Neil Gaiman has a way with words … not just when he writes books but also when he speaks passionately about subjects close to his heart, and, I would suggest, none are closer than encouraging children to read.
In 2013 Gaiman gave the Annual Reading Agency Lecture which he entitled “Why our future depends on libraries, reading and daydreaming”. You can hear the full lecture if you CLICK HERE
In that lecture he made some fundamental points which absolutely chime with what we believe in and are trying to achieve with Litrasaurus.
Above all else he, again, like so many others, makes the connection between reading and the development of imagination and empathy.
“When you watch TV or see a film, you are looking at things happening to other people. Prose fiction is something you build up from 26 letters and a handful of punctuation marks, and you, and you alone, using your imagination, create a world and people it and look out through other eyes. You get to feel things, visit places and worlds you would never otherwise know. You learn that everyone else out there is a me, as well. You’re being someone else, and when you return to your own world, you’re going to be slightly changed.”
This is such an important thing – the link between our lives and the lives of others created by the written word and our imagination. It matters not whether what is written and read is fact or fiction the effect is the same.
If the world is to evolve positively to be an ever better place then we must constantly create and empathise.
“Individuals make the future, and they do it by imagining that things can be different … The world doesn’t have to be like this.”
Sharing stories is such a fundamental part of that process. Originally it was the oral tradition of fire side narratives then the book, which has itself morphed into digital rather than physical form. Now there are a myriad of ways that children can access the written word. Whilst the Internet provides a powerful medium libraries still have a vital role to play, and must not be allowed to wither, but should actually be encouraged and enhanced.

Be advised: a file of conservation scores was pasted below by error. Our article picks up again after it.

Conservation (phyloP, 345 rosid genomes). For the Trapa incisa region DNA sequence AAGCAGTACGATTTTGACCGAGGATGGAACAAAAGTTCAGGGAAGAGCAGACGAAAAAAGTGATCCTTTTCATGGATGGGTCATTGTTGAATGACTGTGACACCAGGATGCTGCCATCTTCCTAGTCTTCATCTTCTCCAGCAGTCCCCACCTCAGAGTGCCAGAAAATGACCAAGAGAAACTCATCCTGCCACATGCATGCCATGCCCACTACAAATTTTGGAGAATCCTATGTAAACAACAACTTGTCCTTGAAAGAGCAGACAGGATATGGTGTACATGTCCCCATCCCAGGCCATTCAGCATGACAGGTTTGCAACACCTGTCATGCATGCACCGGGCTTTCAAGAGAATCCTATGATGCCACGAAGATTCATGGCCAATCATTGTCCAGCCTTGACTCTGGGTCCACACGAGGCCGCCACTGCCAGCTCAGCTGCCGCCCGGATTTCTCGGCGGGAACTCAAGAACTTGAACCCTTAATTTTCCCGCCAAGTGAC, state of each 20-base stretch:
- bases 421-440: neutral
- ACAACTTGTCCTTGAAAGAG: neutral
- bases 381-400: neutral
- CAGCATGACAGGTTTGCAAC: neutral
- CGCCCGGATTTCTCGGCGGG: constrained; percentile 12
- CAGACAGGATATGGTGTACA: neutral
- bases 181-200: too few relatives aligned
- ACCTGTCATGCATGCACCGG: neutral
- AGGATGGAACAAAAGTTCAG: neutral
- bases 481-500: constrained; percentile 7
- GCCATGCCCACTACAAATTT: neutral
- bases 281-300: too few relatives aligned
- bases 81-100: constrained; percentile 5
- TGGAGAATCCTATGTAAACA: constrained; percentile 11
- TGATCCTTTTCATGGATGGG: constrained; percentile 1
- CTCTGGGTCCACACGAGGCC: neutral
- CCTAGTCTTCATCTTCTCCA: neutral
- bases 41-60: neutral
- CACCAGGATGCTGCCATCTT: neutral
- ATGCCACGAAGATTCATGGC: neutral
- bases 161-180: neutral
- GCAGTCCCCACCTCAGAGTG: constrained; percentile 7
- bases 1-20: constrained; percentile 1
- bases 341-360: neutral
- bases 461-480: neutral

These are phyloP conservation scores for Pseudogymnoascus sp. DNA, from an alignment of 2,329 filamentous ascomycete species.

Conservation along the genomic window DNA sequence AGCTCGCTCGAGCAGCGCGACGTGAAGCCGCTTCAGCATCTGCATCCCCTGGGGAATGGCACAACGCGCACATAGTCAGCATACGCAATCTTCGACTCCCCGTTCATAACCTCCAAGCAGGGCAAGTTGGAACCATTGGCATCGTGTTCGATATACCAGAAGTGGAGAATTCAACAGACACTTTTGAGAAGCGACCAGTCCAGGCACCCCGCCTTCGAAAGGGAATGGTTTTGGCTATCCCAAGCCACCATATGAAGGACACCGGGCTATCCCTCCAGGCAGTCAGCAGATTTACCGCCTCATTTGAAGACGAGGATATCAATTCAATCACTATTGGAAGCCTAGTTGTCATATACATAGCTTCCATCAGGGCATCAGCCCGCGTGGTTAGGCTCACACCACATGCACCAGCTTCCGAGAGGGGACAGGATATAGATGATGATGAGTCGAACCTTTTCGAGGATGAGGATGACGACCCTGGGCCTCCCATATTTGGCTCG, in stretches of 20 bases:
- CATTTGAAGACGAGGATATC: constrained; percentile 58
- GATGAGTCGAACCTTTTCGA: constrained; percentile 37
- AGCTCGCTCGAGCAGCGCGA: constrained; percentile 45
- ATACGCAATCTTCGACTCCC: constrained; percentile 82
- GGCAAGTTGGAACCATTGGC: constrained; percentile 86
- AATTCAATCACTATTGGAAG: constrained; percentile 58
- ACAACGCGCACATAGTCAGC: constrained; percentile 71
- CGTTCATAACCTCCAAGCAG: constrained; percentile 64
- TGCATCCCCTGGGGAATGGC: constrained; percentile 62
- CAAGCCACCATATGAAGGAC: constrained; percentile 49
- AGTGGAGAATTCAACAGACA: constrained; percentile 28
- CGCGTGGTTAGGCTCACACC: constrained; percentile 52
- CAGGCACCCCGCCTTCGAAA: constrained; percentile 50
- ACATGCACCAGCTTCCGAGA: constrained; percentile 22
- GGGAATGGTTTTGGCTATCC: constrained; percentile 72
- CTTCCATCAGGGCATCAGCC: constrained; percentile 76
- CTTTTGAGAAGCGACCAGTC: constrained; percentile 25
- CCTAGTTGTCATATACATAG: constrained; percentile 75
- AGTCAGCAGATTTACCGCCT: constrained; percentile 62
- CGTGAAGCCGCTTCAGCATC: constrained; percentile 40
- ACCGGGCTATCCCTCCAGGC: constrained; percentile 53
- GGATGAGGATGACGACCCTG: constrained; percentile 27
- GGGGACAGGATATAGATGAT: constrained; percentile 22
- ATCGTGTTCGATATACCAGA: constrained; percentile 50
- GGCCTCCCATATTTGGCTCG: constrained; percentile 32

“I do not care – I do not believe it matters – whether these books are paper, or digital, whether you are reading on a scroll or scrolling on a screen. The content is the important thing.”
The ability to imagine and be creative needs to be developed and like any ‘muscle’ the more you do the better you get at it. We need to make sure every new generation has access to the written word and is encouraged to immerse themselves in it. To use the final words of Gaiman’s lecture
“I hope we can give our children a world in which they will read, and be read to, and imagine, and understand.”
We must also, of course, mention The Reading Agency whose event this was. Their mission is: “We inspire more people to read more, encourage them to share their enjoyment of reading and celebrate the difference that reading makes to all our lives. Because everything changes when we read.” and they do a great job reaching millions of people across the UK through their work with libraries, publishers and partners. For those that may be interested the next annual lecture is at the British Library on 30th November 2015 where Shami Chakrabarti, Director of human rights campaign group Liberty, will be talking about ‘On Liberty, Reading and Dissent’ – we will be there !